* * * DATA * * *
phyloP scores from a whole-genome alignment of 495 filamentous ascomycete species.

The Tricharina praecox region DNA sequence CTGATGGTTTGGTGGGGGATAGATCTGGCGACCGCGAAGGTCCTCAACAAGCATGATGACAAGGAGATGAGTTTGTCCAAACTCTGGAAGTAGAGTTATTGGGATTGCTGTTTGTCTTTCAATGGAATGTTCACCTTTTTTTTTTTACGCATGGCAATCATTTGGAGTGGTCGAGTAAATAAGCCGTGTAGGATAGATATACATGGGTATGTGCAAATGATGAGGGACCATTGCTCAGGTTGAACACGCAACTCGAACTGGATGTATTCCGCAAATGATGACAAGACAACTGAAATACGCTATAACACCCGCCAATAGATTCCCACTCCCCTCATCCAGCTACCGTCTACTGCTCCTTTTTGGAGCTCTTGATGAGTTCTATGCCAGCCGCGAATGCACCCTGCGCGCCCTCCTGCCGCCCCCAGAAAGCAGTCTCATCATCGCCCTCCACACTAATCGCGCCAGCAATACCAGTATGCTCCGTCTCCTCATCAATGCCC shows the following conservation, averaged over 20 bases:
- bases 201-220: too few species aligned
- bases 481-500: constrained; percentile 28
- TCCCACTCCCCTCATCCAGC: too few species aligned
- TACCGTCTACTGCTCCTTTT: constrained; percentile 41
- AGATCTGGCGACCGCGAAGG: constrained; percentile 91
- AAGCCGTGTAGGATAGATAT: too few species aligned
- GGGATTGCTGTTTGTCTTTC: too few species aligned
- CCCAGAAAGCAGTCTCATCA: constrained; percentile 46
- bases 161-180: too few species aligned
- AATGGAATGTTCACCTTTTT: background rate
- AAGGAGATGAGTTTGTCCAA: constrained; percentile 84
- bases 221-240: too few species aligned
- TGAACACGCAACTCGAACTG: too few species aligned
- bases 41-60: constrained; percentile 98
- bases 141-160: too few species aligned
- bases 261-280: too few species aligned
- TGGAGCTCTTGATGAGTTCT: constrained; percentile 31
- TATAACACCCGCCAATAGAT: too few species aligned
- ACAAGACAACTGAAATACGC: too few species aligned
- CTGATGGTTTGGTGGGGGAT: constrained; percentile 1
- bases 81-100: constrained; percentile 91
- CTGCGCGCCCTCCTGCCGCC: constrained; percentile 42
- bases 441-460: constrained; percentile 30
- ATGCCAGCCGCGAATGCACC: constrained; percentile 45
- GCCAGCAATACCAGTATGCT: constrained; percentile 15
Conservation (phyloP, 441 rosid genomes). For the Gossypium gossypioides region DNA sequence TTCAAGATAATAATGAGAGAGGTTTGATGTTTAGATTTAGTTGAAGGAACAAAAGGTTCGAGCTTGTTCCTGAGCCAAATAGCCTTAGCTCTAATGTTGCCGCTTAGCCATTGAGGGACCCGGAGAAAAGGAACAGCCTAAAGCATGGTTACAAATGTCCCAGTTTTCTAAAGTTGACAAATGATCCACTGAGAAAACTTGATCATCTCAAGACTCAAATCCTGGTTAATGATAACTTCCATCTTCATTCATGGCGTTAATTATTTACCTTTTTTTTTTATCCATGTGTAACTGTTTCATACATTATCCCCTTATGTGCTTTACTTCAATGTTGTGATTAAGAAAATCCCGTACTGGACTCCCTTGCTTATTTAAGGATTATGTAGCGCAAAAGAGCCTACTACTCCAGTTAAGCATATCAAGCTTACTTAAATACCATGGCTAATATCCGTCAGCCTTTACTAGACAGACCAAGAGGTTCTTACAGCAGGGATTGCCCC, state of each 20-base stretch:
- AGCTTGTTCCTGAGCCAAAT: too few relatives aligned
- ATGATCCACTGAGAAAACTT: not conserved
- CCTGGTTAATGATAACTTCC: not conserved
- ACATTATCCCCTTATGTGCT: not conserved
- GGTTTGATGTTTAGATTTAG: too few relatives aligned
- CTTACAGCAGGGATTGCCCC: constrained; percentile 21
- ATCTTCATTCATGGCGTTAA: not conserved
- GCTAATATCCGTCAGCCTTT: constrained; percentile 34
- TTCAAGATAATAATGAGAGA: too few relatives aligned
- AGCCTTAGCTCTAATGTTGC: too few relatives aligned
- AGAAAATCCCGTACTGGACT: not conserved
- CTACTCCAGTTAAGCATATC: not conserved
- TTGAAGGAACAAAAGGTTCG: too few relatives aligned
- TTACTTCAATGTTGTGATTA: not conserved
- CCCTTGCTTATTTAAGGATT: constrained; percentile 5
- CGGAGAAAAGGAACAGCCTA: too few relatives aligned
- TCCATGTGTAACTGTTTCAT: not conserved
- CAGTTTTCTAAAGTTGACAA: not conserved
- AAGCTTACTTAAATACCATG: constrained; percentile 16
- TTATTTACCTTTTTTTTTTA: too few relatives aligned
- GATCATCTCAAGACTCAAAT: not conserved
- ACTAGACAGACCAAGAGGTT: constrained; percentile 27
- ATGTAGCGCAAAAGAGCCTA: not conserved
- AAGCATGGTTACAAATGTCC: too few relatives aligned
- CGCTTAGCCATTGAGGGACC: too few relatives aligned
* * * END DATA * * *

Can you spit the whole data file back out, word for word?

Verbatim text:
phyloP scores from a whole-genome alignment of 495 filamentous ascomycete species.

The Tricharina praecox region DNA sequence CTGATGGTTTGGTGGGGGATAGATCTGGCGACCGCGAAGGTCCTCAACAAGCATGATGACAAGGAGATGAGTTTGTCCAAACTCTGGAAGTAGAGTTATTGGGATTGCTGTTTGTCTTTCAATGGAATGTTCACCTTTTTTTTTTTACGCATGGCAATCATTTGGAGTGGTCGAGTAAATAAGCCGTGTAGGATAGATATACATGGGTATGTGCAAATGATGAGGGACCATTGCTCAGGTTGAACACGCAACTCGAACTGGATGTATTCCGCAAATGATGACAAGACAACTGAAATACGCTATAACACCCGCCAATAGATTCCCACTCCCCTCATCCAGCTACCGTCTACTGCTCCTTTTTGGAGCTCTTGATGAGTTCTATGCCAGCCGCGAATGCACCCTGCGCGCCCTCCTGCCGCCCCCAGAAAGCAGTCTCATCATCGCCCTCCACACTAATCGCGCCAGCAATACCAGTATGCTCCGTCTCCTCATCAATGCCC shows the following conservation, averaged over 20 bases:
- bases 201-220: too few species aligned
- bases 481-500: constrained; percentile 28
- TCCCACTCCCCTCATCCAGC: too few species aligned
- TACCGTCTACTGCTCCTTTT: constrained; percentile 41
- AGATCTGGCGACCGCGAAGG: constrained; percentile 91
- AAGCCGTGTAGGATAGATAT: too few species aligned
- GGGATTGCTGTTTGTCTTTC: too few species aligned
- CCCAGAAAGCAGTCTCATCA: constrained; percentile 46
- bases 161-180: too few species aligned
- AATGGAATGTTCACCTTTTT: background rate
- AAGGAGATGAGTTTGTCCAA: constrained; percentile 84
- bases 221-240: too few species aligned
- TGAACACGCAACTCGAACTG: too few species aligned
- bases 41-60: constrained; percentile 98
- bases 141-160: too few species aligned
- bases 261-280: too few species aligned
- TGGAGCTCTTGATGAGTTCT: constrained; percentile 31
- TATAACACCCGCCAATAGAT: too few species aligned
- ACAAGACAACTGAAATACGC: too few species aligned
- CTGATGGTTTGGTGGGGGAT: constrained; percentile 1
- bases 81-100: constrained; percentile 91
- CTGCGCGCCCTCCTGCCGCC: constrained; percentile 42
- bases 441-460: constrained; percentile 30
- ATGCCAGCCGCGAATGCACC: constrained; percentile 45
- GCCAGCAATACCAGTATGCT: constrained; percentile 15
Conservation (phyloP, 441 rosid genomes). For the Gossypium gossypioides region DNA sequence TTCAAGATAATAATGAGAGAGGTTTGATGTTTAGATTTAGTTGAAGGAACAAAAGGTTCGAGCTTGTTCCTGAGCCAAATAGCCTTAGCTCTAATGTTGCCGCTTAGCCATTGAGGGACCCGGAGAAAAGGAACAGCCTAAAGCATGGTTACAAATGTCCCAGTTTTCTAAAGTTGACAAATGATCCACTGAGAAAACTTGATCATCTCAAGACTCAAATCCTGGTTAATGATAACTTCCATCTTCATTCATGGCGTTAATTATTTACCTTTTTTTTTTATCCATGTGTAACTGTTTCATACATTATCCCCTTATGTGCTTTACTTCAATGTTGTGATTAAGAAAATCCCGTACTGGACTCCCTTGCTTATTTAAGGATTATGTAGCGCAAAAGAGCCTACTACTCCAGTTAAGCATATCAAGCTTACTTAAATACCATGGCTAATATCCGTCAGCCTTTACTAGACAGACCAAGAGGTTCTTACAGCAGGGATTGCCCC, state of each 20-base stretch:
- AGCTTGTTCCTGAGCCAAAT: too few relatives aligned
- ATGATCCACTGAGAAAACTT: not conserved
- CCTGGTTAATGATAACTTCC: not conserved
- ACATTATCCCCTTATGTGCT: not conserved
- GGTTTGATGTTTAGATTTAG: too few relatives aligned
- CTTACAGCAGGGATTGCCCC: constrained; percentile 21
- ATCTTCATTCATGGCGTTAA: not conserved
- GCTAATATCCGTCAGCCTTT: constrained; percentile 34
- TTCAAGATAATAATGAGAGA: too few relatives aligned
- AGCCTTAGCTCTAATGTTGC: too few relatives aligned
- AGAAAATCCCGTACTGGACT: not conserved
- CTACTCCAGTTAAGCATATC: not conserved
- TTGAAGGAACAAAAGGTTCG: too few relatives aligned
- TTACTTCAATGTTGTGATTA: not conserved
- CCCTTGCTTATTTAAGGATT: constrained; percentile 5
- CGGAGAAAAGGAACAGCCTA: too few relatives aligned
- TCCATGTGTAACTGTTTCAT: not conserved
- CAGTTTTCTAAAGTTGACAA: not conserved
- AAGCTTACTTAAATACCATG: constrained; percentile 16
- TTATTTACCTTTTTTTTTTA: too few relatives aligned
- GATCATCTCAAGACTCAAAT: not conserved
- ACTAGACAGACCAAGAGGTT: constrained; percentile 27
- ATGTAGCGCAAAAGAGCCTA: not conserved
- AAGCATGGTTACAAATGTCC: too few relatives aligned
- CGCTTAGCCATTGAGGGACC: too few relatives aligned